From this moment going forward, put a statute of limitations on your mistakes. Stop punishing yourself. Give yourself a deadline. According to Dr. Alan Zimmerman, you might even create a short script for yourself like, “After this date (specify), I will not put myself down or beat myself up for this mistake or that failure (specify). It’s done. It’s over. I refuse to spend any more energy ruminating about it.” Moreover, hold yourself accountable for doing it. The blame game is so de-energizing and once you release yourself from the fatiguing dance, your confidence will improve, oftentimes dramatically.

With respect to the question of forgiveness, a bolder step is posited by Stanford University consultant, Dr. Fred Luskin , author of the book, “Forgive for Good”. He says, “You can let go of a grudge you’ve held against someone even if you never see or speak to that person again. Forgiving takes place inside the person who has the change of heart, not the person who is forgiven.” He never suggests that the behavior was okay or that the offender gets a pass on their actions. Rather, it is about taking care of oneself and not being the person who takes poison and waits for the other person to die. In fact, in the act of forgiveness you are the person who has taken back their power.

The same truth applies to self-forgiveness. When you forgive yourself for past mistakes, you also free yourself from the attachment to them. It takes a conscious effort to change old patterns of behavior. However, when you can take even a small step towards shifting your thoughts from blame and hurt to self-healing and peace, you are achieving a new level of self-care. Greater self-knowledge begets greater self-confidence and an opportunity to give “self-punishment” a rest.

ACTION:
• Who do you need to forgive?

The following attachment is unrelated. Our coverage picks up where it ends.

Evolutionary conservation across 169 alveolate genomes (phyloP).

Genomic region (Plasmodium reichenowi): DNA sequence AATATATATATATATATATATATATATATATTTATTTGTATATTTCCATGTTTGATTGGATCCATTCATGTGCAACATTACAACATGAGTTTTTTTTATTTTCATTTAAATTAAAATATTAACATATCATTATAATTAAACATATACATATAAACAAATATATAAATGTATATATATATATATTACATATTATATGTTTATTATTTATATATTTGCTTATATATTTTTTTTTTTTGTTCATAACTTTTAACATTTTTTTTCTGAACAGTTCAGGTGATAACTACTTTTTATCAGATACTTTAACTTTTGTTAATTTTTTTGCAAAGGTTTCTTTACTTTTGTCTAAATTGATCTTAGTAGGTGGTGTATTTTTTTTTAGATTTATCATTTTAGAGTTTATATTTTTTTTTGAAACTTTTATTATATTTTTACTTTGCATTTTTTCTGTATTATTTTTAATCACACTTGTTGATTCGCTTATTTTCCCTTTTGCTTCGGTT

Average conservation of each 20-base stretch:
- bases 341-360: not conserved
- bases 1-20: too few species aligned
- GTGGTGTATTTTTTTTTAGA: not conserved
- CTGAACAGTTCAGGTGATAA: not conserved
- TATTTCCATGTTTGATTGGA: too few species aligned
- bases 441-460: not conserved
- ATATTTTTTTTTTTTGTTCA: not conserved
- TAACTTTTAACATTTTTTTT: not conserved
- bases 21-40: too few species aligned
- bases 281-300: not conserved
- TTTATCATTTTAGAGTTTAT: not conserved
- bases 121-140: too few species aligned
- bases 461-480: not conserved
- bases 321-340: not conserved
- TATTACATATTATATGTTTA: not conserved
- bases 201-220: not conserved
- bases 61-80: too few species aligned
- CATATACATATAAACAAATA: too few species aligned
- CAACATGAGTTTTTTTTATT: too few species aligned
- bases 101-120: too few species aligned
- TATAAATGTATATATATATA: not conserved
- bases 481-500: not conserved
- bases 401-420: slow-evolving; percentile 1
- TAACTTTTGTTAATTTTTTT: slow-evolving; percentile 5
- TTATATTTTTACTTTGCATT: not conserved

• Write the script?
• Speak it aloud as many times as you find necessary
• Give yourself a BIG hug!

©2014 Maureen Weisner

Are You a Charter Member on the Apology Tour?

Nervous Business Woman Cringing As She Bites Her NailsHow we spend our days is how we spend our lives. Is your tendency to apologize or over-apologize? The bad news is that women do so far more than men according to a study from the University of Waterloo, in Ontario, Canada. The good news is that it is a habit that can be broken and yes, it takes practice. Constantly apologizing can certainly lower self-esteem and contribute to feelings of frustration and anger. When you say things like, “I’m sorry I interrupted you”, or “I’m sorry but I just had a question,” “Excuse me,” and more.
• Is it an automatic response to some people in your personal or professional life?
• How can you prepare for a more positive interaction?

Self-awareness is key. Take a moment to reflect the next time you begin to start a sentence with, “I’m sorry.” Apologies are appropriate if you made a mistake or were wrong, however, they can be self-esteem eroders if they are commonplace in your interactions. Likewise, new studies indicate that if you want a favor done, ask a woman. In one study, 47-business school students were asked to recall to agreeing to a favor on the job at a time when they preferred to say, “ No.”

According to authors of “Breaking the Glass Ceiling with, ‘No’, “ the female participants did the favor even though they were five times more likely than males to have reported feeling worn out. They were also twice as likely to have been worried about the consequences of saying no. In a second study, female undergrads were 50% more likely to comply with an implicit request for a favor than were male students. “The willingness of women to do favors in the workplace may lead them to become overburdened with low-skill tasks,” said the researchers.

It is important for all of us to consider who is making the request, and what the consequences of not complying are, both in and outside the workplace.

Habits can be changed but it takes awareness and practice. Begin today by listening and not automatically responding. You can agree to check your schedule/workload, for previous commitments, decide if this is something you will do and inform them accordingly. By changing your way of managing requests, you may decrease the number or type of favor you are asked to do. You can also deflect or even defer to another colleague and spread the wealth around.